Garbage and recycling collection services are a crucial part of any municipality, yet the vehicles are often overlooked for the dangers they pose. Perhaps it’s because they mostly operate in the morning, often in the pre-dawn or early hours, that many people don’t consider the implications of an accident involving a waste collection truck. However, when these accidents do happen, they’re often catastrophic or deadly.
In fact, refuse and recycling collection trucks rank number five among occupational fatalities in the US. Moreover, industry watchdogs reported an unprecedented number of fatalities involving garbage and recycling trucks in January 2019 alone—17 in the first 22 days of that month, which is striking in comparison to the 30 total fatalities that were recorded throughout the entirety of 2017.
A campaign of awareness
The Solid Waste Association of North America (SWANA) works to increase awareness of the dangers of waste collection trucks. There have been numerous efforts to call attention to the hazards of the occupation, particularly for employers who may demand long hours at odd times of the day, putting workers at risk for falling asleep at the wheel, collisions, or dangerous accidents involving the truck’s mechanical functions. In some cases, like a few that were documented in New York, the employers rush employees to finish their work in a shorter timeframe than is realistic, causing dangerously reckless behavior.
Other accidents occur simply because of the dangerous machinery involved in garbage collection, or by passing vehicles. Mechanical failures, driver errors, and the narrow alleys and streets the trucks must navigate all pose risks.
The following are several case examples of horrifying fatalities among garbage and recycling collection workers, as compiled by the Occupational Safety and Health Administration (OSHA):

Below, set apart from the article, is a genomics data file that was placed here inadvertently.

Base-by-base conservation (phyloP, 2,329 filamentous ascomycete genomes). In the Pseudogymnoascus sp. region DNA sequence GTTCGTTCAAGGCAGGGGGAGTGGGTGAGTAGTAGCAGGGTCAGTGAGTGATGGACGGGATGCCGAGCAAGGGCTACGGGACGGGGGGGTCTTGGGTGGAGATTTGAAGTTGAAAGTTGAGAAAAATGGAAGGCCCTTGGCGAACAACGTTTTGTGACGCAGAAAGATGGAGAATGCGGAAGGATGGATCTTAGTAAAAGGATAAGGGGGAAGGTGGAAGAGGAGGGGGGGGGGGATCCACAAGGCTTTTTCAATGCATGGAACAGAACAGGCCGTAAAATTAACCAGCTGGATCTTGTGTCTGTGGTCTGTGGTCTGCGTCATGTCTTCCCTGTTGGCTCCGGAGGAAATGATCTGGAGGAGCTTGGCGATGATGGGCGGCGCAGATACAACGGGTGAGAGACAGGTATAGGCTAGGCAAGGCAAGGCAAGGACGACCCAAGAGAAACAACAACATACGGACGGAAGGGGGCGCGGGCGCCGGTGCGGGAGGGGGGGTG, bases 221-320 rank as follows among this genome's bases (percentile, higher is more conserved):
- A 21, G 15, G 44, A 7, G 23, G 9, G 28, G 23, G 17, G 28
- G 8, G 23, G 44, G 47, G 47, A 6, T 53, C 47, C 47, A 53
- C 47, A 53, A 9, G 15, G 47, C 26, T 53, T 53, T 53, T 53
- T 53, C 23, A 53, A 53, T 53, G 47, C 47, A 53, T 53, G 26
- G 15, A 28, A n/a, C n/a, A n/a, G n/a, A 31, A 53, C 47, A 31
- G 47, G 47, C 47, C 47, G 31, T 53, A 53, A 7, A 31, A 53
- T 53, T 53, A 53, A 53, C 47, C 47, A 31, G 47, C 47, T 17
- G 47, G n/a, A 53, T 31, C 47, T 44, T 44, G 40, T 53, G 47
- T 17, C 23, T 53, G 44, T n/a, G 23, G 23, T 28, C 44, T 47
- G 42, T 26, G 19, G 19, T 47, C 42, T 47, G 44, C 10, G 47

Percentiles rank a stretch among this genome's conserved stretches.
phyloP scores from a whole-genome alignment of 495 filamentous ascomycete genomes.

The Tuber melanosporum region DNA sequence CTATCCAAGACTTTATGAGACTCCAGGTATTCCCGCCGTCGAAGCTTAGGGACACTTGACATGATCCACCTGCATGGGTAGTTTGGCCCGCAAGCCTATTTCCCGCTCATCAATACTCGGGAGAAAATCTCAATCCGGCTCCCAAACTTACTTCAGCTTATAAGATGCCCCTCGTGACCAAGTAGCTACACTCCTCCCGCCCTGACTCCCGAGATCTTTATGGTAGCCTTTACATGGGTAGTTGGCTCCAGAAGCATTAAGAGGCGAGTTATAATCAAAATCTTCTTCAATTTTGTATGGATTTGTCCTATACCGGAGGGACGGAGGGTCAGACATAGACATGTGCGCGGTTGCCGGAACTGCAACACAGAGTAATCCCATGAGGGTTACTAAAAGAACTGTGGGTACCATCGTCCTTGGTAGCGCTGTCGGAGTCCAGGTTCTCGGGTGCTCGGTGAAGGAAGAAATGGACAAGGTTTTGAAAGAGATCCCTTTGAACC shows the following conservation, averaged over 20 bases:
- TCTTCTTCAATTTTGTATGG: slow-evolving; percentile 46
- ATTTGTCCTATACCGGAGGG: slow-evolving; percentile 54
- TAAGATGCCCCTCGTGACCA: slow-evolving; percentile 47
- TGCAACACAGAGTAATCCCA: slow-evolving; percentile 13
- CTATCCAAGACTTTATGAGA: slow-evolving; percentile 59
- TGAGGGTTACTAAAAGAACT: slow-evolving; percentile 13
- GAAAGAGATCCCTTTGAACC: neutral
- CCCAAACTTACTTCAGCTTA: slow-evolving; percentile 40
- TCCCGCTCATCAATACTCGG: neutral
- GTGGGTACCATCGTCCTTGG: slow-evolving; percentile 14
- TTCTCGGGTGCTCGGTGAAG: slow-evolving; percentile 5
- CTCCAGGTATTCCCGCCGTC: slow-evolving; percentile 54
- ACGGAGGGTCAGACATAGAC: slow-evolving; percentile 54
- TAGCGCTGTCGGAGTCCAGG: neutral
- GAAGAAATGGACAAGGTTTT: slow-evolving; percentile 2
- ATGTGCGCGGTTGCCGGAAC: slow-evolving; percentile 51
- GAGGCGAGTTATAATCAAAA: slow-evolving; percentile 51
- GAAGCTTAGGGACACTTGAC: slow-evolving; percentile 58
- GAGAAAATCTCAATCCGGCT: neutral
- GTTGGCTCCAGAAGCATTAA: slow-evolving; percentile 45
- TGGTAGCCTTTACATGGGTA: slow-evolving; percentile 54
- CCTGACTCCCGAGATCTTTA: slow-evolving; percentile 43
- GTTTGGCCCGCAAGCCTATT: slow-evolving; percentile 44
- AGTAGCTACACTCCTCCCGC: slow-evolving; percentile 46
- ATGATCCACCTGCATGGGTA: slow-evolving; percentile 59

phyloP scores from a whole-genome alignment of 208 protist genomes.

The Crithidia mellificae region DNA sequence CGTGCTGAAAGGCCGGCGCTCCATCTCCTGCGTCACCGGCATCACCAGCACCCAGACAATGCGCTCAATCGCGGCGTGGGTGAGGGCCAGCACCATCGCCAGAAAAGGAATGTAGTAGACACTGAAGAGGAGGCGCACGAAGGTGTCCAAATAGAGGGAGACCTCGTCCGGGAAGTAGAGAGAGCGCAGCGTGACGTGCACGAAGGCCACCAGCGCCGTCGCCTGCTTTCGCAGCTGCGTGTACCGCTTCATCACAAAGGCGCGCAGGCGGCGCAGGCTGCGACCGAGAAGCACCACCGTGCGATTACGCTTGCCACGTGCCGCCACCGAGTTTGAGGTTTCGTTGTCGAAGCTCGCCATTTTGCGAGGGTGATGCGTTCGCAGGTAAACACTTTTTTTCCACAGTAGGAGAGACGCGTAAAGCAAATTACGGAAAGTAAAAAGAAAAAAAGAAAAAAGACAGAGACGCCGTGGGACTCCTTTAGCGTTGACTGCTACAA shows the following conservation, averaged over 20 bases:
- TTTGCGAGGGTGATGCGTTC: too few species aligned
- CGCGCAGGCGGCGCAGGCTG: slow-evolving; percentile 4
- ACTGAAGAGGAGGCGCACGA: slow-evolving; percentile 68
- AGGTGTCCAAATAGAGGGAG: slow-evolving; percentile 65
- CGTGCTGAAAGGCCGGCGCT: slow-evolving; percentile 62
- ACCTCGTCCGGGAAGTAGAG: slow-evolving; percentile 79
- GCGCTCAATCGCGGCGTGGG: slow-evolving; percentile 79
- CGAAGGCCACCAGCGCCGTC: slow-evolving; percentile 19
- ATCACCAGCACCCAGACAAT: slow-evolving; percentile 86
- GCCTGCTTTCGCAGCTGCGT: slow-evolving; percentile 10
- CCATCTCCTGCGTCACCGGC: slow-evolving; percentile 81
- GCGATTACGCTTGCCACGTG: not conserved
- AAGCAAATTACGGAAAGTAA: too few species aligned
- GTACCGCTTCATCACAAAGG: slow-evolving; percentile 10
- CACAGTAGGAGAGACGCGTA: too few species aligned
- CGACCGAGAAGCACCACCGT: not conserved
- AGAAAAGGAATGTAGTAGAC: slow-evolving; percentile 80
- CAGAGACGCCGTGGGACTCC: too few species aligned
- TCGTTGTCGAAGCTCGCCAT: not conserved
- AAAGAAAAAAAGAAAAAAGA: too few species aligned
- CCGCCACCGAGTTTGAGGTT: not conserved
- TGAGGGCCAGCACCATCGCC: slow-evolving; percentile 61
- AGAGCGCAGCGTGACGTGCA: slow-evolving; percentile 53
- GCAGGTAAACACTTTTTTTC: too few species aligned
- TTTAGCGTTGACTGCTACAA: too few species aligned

- A worker is thrown off the back of a moving garbage truck, in some cases due to the truck speeding, and dies or endures catastrophic injuries
- A worker is crushed by the garbage truck or another vehicle after falling off
- A worker gets caught and pinned between the truck and another object or vehicle
- A worker is killed by the truck’s hydraulic lift or by mechanical parts inside the truck’s hopper
- A worker is struck and killed or severely injured by another vehicle as it passes the truck
Waste and refuse collections workers put themselves in danger with each workday for a fairly thankless occupation. What options do they and their families have when the unthinkable happens?
For one thing, seeking legal council is an important step. Many workers in the industry risk retaliation and firing for speaking up about the perils of their jobs when it falls into the hands of the companies they work for, so an attorney can provide a strong route to building a personal injury case. Similarly, family members of deceased workers who died on the job should hire an attorney if they believe they have the grounds to file a wrongful death suit.
Holding companies accountable for life-altering accidents on the job is just one piece of a larger issue, but it’s a start. Seeking damages for a catastrophic injury or tragic death won’t change the fact that it happened, but it’s a way to call attention to the issue while compensation to help with the costs of these occupational tragedies.